In our previous article “What are the specificities of due diligence questionnaires when applied to alternative investment funds”, we concentrated on the specificities of the DDQ for Hedge Funds. In this article, we focus on DDQs for Private Equity Fund Managers.
Investments in Private Equity funds are by nature long-term and illiquid. This puts an additional pressure on institutional investors or LPs (Limited Partners) in order to conduct a thorough due diligence and try to separate luck from skill. Manager selection in this asset class is crucial.
The quantitative side of due diligence of Private Equity Funds and in depth analysis of track records is challenging due to many reasons like: having access to enough detailed cash flow data from GPs (General Partners), the potential dispersion of returns, and the difficulty of comparing a private equity fund’s return to another. The due diligence done on PE funds is often more qualitative with a focus on topics like the management team, the deal sourcing capabilities, the investment thesis, and operations.
Therefore, the process and tasks around it should be well defined, executed, tracked and documented.
Creating a PE due diligence questionnaire, or in a way a checklist related to the asset class specific issues, is one of the fundamental steps towards successful due diligence on a private equity fund.
On top of the general topics that should be covered related to the market opportunity, strategy, the organization, the team and the track record, there some additional important aspects specific to Private Equity Funds due diligence.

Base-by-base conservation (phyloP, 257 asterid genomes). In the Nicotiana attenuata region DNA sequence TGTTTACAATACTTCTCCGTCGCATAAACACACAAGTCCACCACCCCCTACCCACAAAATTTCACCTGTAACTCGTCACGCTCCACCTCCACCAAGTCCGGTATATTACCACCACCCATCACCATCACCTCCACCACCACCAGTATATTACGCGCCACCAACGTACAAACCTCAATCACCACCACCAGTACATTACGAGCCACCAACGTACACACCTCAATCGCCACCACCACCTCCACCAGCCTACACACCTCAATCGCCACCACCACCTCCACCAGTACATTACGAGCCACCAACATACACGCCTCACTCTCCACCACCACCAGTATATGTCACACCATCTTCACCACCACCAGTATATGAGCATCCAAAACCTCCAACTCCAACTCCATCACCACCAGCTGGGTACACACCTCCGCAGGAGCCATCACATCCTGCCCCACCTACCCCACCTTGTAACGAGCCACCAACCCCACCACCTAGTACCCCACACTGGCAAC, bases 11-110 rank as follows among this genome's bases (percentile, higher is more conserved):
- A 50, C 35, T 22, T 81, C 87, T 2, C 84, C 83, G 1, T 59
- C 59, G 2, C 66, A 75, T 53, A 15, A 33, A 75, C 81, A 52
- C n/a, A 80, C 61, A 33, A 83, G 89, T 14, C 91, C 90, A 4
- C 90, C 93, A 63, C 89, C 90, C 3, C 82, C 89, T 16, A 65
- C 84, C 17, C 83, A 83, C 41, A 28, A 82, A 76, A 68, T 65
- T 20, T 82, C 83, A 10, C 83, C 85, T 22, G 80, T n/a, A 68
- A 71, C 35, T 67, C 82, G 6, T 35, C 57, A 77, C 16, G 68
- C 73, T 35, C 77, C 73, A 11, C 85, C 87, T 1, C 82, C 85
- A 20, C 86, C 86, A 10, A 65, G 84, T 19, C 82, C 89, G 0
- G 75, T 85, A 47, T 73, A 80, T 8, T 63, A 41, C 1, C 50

Sample questions to private equity fund managers
What is the source of the manager’s deal flow – how unique is it, and is the fund likely to be involved in many positions shared by several other managers? How much does the manager rely on non-public information in selecting companies to invest in? What leverage does the fund anticipate using at the company level and, if applicable, the portfolio level? Does the manager participate in joint ventures or intend to own entire companies? If the manager participates in the financing of a company, how often is he the lead in a round of financing, where he can be most influential in setting the terms? The fund’s investment period can it be lengthened by the manager or only by a vote of the limited partners? When the manager buys a company, how long does he expect to hold it? How does the manager expect to add value to a portfolio company or property? What portion of his investments does the manager sell through IPOs, auctions, and acquisitions by buyers who see synergistic opportunities? How are cash balances invested, and who is authorized to approve transfers of funds between accounts? What is the risk of incurring unrelated business taxable income? In any prior fund, did the manager ever have a clawback situation?
Sample questions to specific types of private equity fund managers
How many portfolio companies does the fund expect to invest in? What stage ventures does the fund expect to invest in – early stage, late stage, or expansion capital? How strong is the fund’s sourcing network? What has been the manager’s experience with underperformers ?What has been the manager’s hit rate for successful investments? How equipped is the manager to take board seats and help a young venture by advising it on business strategy, staffing, and raising capital?